Microsoft and Oracle on Wednesday announced a cloud interoperability partnership enabling customers to migrate and run enterprise workloads across Microsoft Azure and Oracle Cloud.
Enterprises can now connect Azure services, like Analytics and AI, to Oracle Cloud services, like Autonomous Database.
Connecting Azure and Oracle Cloud through network and identity interoperability makes lift-and-improve migrations seamless. This partnership delivers direct network connectivity between two clouds, while continuing to provide customer service and support to enterprises. In addition to providing interoperability for businesses running Oracle software on Oracle Cloud and Microsoft software on Azure, it enables new scenarios like running Oracle E-Business Suite or Oracle JD Edwards on Azure against an Oracle Autonomous Database running on Exadata infrastructure in the Oracle Cloud.
The companies are today making available a new set of capabilities:
- Connect Azure and Oracle Cloud. This direct interconnect is available starting today in Ashburn (North America) and Azure US East, with plans to expand additional regions in the future.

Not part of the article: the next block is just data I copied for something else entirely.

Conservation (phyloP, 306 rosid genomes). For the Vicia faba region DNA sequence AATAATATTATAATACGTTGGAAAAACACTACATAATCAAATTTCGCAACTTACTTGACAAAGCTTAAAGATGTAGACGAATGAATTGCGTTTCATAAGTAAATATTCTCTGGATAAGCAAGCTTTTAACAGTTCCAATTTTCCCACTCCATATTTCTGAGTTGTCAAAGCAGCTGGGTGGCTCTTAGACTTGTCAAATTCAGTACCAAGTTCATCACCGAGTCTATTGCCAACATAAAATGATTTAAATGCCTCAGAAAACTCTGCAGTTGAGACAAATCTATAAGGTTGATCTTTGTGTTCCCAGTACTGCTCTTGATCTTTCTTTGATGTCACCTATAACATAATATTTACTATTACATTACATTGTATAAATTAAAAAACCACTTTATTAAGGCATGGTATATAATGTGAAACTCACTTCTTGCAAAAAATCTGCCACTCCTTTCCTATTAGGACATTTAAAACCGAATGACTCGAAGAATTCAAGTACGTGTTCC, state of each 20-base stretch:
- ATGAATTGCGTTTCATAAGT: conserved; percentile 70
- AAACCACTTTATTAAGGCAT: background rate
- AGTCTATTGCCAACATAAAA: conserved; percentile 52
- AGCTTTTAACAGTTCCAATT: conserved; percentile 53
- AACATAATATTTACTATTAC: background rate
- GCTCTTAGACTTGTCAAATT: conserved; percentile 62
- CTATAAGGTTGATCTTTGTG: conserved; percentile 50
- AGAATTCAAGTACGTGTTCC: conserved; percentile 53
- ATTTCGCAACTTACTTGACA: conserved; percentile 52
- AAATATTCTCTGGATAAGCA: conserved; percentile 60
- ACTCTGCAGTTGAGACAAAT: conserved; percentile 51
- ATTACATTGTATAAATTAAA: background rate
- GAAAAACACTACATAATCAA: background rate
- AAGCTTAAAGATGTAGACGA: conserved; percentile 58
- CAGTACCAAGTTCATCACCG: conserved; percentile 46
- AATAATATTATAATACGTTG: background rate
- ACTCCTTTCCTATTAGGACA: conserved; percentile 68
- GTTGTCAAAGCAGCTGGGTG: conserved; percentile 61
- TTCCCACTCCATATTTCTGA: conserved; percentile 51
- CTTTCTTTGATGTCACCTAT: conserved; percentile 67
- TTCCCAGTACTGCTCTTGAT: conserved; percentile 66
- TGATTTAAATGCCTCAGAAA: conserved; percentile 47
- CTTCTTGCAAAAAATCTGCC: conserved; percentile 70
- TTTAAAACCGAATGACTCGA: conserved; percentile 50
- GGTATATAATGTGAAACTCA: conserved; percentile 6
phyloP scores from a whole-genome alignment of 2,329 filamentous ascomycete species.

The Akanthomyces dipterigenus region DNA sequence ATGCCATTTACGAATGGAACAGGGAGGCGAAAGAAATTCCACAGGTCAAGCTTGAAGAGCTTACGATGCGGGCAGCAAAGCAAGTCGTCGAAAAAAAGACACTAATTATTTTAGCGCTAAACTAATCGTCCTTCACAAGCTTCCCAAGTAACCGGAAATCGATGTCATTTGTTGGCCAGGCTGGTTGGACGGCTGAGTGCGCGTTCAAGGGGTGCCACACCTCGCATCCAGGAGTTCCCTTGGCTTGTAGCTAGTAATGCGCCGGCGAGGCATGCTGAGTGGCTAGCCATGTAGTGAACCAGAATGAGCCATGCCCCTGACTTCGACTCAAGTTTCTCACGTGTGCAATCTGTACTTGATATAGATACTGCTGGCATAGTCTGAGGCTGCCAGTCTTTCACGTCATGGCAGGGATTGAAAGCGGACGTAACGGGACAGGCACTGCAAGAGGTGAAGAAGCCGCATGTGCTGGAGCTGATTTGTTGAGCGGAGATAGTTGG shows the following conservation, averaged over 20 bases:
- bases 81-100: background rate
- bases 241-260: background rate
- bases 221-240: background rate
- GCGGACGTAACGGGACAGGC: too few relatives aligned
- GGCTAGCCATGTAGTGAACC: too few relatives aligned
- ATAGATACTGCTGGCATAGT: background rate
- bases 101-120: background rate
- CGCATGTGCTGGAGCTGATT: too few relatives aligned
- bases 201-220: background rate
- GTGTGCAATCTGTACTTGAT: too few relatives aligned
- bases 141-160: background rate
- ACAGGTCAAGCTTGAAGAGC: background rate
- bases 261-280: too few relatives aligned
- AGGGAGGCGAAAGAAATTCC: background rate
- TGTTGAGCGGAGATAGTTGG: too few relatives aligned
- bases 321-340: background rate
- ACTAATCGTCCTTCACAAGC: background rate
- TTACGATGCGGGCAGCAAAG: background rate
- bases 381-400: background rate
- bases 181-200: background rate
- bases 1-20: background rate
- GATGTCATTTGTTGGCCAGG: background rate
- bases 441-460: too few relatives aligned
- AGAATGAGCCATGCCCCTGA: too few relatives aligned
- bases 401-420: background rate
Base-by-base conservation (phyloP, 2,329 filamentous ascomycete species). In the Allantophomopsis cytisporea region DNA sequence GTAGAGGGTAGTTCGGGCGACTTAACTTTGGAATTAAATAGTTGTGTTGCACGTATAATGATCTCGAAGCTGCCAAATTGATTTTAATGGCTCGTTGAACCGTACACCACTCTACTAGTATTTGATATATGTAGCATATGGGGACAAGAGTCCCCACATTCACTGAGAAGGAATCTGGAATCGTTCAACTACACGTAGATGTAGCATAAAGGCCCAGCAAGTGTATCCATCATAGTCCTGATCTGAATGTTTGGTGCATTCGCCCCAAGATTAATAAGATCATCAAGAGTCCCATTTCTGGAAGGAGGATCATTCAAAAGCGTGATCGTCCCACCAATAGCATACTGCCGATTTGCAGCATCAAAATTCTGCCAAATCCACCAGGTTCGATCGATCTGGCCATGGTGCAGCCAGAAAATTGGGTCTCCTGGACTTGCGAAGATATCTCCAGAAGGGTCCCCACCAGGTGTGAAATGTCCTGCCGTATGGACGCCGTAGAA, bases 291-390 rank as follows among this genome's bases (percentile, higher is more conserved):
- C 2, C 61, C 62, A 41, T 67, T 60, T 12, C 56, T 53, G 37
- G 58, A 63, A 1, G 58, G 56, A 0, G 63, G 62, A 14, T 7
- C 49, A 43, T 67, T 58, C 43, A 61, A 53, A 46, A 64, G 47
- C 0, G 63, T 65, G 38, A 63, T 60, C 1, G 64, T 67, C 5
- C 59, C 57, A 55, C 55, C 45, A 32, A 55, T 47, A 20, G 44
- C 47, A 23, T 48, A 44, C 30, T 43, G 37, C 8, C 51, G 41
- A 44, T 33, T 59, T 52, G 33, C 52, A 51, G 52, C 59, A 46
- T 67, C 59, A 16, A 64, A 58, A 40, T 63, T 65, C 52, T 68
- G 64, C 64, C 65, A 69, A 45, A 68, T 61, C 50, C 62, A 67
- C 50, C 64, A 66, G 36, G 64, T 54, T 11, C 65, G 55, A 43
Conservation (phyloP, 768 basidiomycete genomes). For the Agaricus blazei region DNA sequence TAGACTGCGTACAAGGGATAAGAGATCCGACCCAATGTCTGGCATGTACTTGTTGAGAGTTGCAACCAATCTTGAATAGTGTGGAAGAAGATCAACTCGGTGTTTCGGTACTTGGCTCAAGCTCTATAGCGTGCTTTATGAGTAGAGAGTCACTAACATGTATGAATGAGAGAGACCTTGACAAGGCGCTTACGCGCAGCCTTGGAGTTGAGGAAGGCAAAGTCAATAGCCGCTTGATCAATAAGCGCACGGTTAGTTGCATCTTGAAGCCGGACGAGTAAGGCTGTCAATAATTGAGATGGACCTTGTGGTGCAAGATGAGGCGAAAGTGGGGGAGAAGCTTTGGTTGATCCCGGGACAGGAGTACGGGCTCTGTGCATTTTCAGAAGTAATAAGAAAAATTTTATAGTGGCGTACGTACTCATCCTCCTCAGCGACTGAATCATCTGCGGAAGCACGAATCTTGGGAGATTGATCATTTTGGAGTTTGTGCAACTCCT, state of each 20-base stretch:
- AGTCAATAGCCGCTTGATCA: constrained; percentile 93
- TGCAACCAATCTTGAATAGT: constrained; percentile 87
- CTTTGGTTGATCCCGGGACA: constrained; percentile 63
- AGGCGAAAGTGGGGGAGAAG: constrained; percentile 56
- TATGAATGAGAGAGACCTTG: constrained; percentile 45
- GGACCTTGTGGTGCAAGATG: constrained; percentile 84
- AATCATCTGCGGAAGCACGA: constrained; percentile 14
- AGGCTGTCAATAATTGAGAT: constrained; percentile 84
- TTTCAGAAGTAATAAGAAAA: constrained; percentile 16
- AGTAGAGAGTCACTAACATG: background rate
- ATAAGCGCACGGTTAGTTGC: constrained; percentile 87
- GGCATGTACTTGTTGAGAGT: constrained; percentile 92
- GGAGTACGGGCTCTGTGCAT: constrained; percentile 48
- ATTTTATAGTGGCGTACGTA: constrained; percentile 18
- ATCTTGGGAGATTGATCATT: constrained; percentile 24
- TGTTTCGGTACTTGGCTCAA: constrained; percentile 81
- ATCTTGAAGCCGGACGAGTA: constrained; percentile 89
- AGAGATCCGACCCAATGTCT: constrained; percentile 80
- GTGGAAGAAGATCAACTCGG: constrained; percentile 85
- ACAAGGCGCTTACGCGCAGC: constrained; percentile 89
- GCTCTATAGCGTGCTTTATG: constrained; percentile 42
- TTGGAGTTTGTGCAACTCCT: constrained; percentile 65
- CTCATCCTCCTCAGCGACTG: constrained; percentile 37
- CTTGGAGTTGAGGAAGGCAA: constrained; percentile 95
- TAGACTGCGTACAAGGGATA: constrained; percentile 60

- Unified identity and access management, via a unified single sign-on experience and automated user provisioning, to manage resources across Azure and Oracle Cloud. Also available in early preview today, Oracle applications can use Azure Active Directory as the identity provider and for conditional access.
- Supported deployment of custom applications and packaged Oracle applications (JD Edwards EnterpriseOne, E-Business Suite, PeopleSoft, Oracle Retail, Hyperion) on Azure with Oracle databases (RAC, Exadata, Autonomous Database) deployed in Oracle Cloud. The same Oracle applications will also be certified to run on Azure with Oracle databases in Oracle Cloud.
- A collaborative support model to help IT organizations deploy these new capabilities while enabling them to leverage existing customer support relationships and processes.
- Oracle Database will continue to be certified to run in Azure on various operating systems, including Windows Server and Oracle Linux.
Some unanswered questions about the deal include whether customers would face data transfer fees for moving large amounts of information back and forth between services.
The agreement is targeting big business users, with the two companies to unite against cloud computing leader Amazon.com’s Amazon Web Services.
Both Oracle and Microsoft are courting large businesses and government customers considering moving computing tasks currently handled in their own data centers to cloud providers.
AWS, the largest cloud computing provider, is encroaching on many large businesses and government customers, including in Oracle’s historical stronghold in the database market.
Microsoft has previously inked a deal with German software maker SAP SE and Adobe Inc to make their services work better together.